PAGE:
In addition to trademarks and service marks, the Trademark Act provides for federal registration of other types of marks, such as certification marks, collective trademarks and service marks, and collective membership marks. These types of marks are relatively rare. For forms and information regarding the registration of these marks, please call the appropriate trademark information number indicated below.
Use of the “TM,” “SM” and “r” Symbols
Anyone who claims rights in a mark may use the TM (trademark) or SM (service mark) designation with the mark to alert the public to the claim. It is not necessary to have a registration, or even a pending application, to use these designations. The claim may or may not be valid. The registration symbol, r, may only be used when the mark is registered in the PTO. It is improper to use this symbol at any point before the registration issues. Please omit all symbols from the mark in the drawing you submit with your application; the symbols are not considered part of the mark.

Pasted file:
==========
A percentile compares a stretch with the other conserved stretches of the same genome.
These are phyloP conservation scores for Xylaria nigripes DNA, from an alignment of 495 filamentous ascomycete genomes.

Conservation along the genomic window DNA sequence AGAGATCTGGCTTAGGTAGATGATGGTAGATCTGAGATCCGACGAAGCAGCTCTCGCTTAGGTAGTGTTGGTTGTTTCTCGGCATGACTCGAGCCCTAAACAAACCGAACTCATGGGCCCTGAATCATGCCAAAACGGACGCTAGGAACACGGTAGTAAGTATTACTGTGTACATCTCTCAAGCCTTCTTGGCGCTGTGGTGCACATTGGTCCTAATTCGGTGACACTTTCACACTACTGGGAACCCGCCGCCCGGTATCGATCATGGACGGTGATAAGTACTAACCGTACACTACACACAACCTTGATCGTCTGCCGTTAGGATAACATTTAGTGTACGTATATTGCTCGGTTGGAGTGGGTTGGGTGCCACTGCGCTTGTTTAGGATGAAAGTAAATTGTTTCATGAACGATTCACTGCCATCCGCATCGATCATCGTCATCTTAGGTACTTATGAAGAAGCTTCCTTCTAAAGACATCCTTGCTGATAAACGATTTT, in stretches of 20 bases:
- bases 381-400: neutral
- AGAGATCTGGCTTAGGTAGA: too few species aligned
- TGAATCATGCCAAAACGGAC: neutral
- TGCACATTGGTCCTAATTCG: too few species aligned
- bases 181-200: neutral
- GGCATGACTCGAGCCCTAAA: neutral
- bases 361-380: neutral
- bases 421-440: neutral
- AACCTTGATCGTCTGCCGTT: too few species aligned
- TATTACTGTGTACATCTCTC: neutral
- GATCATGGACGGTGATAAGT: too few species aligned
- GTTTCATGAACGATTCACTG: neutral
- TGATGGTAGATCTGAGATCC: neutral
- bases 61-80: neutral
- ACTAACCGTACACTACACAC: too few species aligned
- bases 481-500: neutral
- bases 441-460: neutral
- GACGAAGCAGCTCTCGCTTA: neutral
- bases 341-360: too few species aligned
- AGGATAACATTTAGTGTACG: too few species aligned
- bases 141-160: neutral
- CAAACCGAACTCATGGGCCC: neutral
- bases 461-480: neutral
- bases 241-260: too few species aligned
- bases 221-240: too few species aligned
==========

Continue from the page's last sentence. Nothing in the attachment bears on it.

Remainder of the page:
The Registration Process
Filing Date – Filing Receipt
The PTO is responsible for the federal registration of trademarks. When an application is received, the PTO reviews it to determine if it meets the minimum requirements for receiving a filing date. If the application meets the filing requirements, the PTO assigns it a serial number and sends the applicant a receipt about two months after filing. If the minimum requirements are not met, the entire mailing, including the filing fee, is returned to the applicant. Examination.